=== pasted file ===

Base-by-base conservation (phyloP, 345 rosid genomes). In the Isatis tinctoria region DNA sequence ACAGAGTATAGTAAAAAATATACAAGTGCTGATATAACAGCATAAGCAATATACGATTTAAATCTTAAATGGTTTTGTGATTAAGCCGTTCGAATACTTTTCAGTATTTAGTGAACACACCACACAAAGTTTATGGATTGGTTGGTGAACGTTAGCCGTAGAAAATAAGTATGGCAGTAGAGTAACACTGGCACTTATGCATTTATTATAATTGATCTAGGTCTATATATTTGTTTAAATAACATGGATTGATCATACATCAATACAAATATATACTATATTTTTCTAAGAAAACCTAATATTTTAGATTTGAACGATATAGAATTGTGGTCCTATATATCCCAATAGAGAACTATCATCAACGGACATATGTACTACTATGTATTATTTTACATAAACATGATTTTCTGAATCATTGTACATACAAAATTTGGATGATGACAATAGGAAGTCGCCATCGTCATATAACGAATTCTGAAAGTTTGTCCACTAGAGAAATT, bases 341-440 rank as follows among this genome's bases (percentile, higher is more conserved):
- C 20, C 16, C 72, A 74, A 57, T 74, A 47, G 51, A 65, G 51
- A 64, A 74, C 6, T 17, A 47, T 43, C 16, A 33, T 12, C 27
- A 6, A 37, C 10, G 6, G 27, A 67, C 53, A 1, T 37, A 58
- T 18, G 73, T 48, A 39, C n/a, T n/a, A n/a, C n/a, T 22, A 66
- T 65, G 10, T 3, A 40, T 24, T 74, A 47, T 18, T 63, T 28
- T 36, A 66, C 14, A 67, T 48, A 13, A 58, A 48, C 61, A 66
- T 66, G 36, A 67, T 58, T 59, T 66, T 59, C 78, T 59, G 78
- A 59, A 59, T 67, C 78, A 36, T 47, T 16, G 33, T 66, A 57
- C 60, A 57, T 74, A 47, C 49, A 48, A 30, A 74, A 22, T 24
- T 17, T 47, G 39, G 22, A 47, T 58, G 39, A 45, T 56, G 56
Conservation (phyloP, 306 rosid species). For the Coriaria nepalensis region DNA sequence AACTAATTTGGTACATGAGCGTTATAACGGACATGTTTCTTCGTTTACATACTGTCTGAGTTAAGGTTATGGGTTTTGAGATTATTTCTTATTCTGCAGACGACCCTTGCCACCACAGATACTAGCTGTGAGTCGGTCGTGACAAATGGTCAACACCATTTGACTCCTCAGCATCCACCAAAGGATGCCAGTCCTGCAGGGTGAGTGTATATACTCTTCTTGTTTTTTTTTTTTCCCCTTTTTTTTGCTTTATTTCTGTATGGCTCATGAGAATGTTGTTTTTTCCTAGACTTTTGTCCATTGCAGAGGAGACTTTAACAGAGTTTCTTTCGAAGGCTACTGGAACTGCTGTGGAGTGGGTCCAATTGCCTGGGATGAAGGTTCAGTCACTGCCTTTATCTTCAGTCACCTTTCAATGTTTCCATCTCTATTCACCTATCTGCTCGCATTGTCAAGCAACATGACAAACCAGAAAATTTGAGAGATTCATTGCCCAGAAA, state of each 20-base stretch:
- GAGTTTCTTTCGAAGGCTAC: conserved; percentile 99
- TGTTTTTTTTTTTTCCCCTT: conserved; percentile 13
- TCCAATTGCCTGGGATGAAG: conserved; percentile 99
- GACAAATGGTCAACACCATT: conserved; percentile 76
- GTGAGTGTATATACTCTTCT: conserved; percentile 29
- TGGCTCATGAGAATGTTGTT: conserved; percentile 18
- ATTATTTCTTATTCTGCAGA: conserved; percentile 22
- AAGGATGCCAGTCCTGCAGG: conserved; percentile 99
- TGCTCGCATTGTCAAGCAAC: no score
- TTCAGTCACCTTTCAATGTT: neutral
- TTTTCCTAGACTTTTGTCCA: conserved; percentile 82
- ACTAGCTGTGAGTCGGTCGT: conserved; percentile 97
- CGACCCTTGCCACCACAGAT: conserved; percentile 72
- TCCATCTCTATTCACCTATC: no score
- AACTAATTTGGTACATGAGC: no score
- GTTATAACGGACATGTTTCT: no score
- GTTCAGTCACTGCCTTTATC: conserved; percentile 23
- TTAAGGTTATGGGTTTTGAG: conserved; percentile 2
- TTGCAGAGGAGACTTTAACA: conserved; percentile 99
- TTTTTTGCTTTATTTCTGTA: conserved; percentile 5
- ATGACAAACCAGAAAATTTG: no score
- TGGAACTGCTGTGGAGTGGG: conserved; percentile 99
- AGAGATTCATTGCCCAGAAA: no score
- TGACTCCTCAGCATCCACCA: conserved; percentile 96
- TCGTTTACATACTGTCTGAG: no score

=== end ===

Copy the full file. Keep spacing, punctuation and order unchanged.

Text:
Base-by-base conservation (phyloP, 345 rosid genomes). In the Isatis tinctoria region DNA sequence ACAGAGTATAGTAAAAAATATACAAGTGCTGATATAACAGCATAAGCAATATACGATTTAAATCTTAAATGGTTTTGTGATTAAGCCGTTCGAATACTTTTCAGTATTTAGTGAACACACCACACAAAGTTTATGGATTGGTTGGTGAACGTTAGCCGTAGAAAATAAGTATGGCAGTAGAGTAACACTGGCACTTATGCATTTATTATAATTGATCTAGGTCTATATATTTGTTTAAATAACATGGATTGATCATACATCAATACAAATATATACTATATTTTTCTAAGAAAACCTAATATTTTAGATTTGAACGATATAGAATTGTGGTCCTATATATCCCAATAGAGAACTATCATCAACGGACATATGTACTACTATGTATTATTTTACATAAACATGATTTTCTGAATCATTGTACATACAAAATTTGGATGATGACAATAGGAAGTCGCCATCGTCATATAACGAATTCTGAAAGTTTGTCCACTAGAGAAATT, bases 341-440 rank as follows among this genome's bases (percentile, higher is more conserved):
- C 20, C 16, C 72, A 74, A 57, T 74, A 47, G 51, A 65, G 51
- A 64, A 74, C 6, T 17, A 47, T 43, C 16, A 33, T 12, C 27
- A 6, A 37, C 10, G 6, G 27, A 67, C 53, A 1, T 37, A 58
- T 18, G 73, T 48, A 39, C n/a, T n/a, A n/a, C n/a, T 22, A 66
- T 65, G 10, T 3, A 40, T 24, T 74, A 47, T 18, T 63, T 28
- T 36, A 66, C 14, A 67, T 48, A 13, A 58, A 48, C 61, A 66
- T 66, G 36, A 67, T 58, T 59, T 66, T 59, C 78, T 59, G 78
- A 59, A 59, T 67, C 78, A 36, T 47, T 16, G 33, T 66, A 57
- C 60, A 57, T 74, A 47, C 49, A 48, A 30, A 74, A 22, T 24
- T 17, T 47, G 39, G 22, A 47, T 58, G 39, A 45, T 56, G 56
Conservation (phyloP, 306 rosid species). For the Coriaria nepalensis region DNA sequence AACTAATTTGGTACATGAGCGTTATAACGGACATGTTTCTTCGTTTACATACTGTCTGAGTTAAGGTTATGGGTTTTGAGATTATTTCTTATTCTGCAGACGACCCTTGCCACCACAGATACTAGCTGTGAGTCGGTCGTGACAAATGGTCAACACCATTTGACTCCTCAGCATCCACCAAAGGATGCCAGTCCTGCAGGGTGAGTGTATATACTCTTCTTGTTTTTTTTTTTTCCCCTTTTTTTTGCTTTATTTCTGTATGGCTCATGAGAATGTTGTTTTTTCCTAGACTTTTGTCCATTGCAGAGGAGACTTTAACAGAGTTTCTTTCGAAGGCTACTGGAACTGCTGTGGAGTGGGTCCAATTGCCTGGGATGAAGGTTCAGTCACTGCCTTTATCTTCAGTCACCTTTCAATGTTTCCATCTCTATTCACCTATCTGCTCGCATTGTCAAGCAACATGACAAACCAGAAAATTTGAGAGATTCATTGCCCAGAAA, state of each 20-base stretch:
- GAGTTTCTTTCGAAGGCTAC: conserved; percentile 99
- TGTTTTTTTTTTTTCCCCTT: conserved; percentile 13
- TCCAATTGCCTGGGATGAAG: conserved; percentile 99
- GACAAATGGTCAACACCATT: conserved; percentile 76
- GTGAGTGTATATACTCTTCT: conserved; percentile 29
- TGGCTCATGAGAATGTTGTT: conserved; percentile 18
- ATTATTTCTTATTCTGCAGA: conserved; percentile 22
- AAGGATGCCAGTCCTGCAGG: conserved; percentile 99
- TGCTCGCATTGTCAAGCAAC: no score
- TTCAGTCACCTTTCAATGTT: neutral
- TTTTCCTAGACTTTTGTCCA: conserved; percentile 82
- ACTAGCTGTGAGTCGGTCGT: conserved; percentile 97
- CGACCCTTGCCACCACAGAT: conserved; percentile 72
- TCCATCTCTATTCACCTATC: no score
- AACTAATTTGGTACATGAGC: no score
- GTTATAACGGACATGTTTCT: no score
- GTTCAGTCACTGCCTTTATC: conserved; percentile 23
- TTAAGGTTATGGGTTTTGAG: conserved; percentile 2
- TTGCAGAGGAGACTTTAACA: conserved; percentile 99
- TTTTTTGCTTTATTTCTGTA: conserved; percentile 5
- ATGACAAACCAGAAAATTTG: no score
- TGGAACTGCTGTGGAGTGGG: conserved; percentile 99
- AGAGATTCATTGCCCAGAAA: no score
- TGACTCCTCAGCATCCACCA: conserved; percentile 96
- TCGTTTACATACTGTCTGAG: no score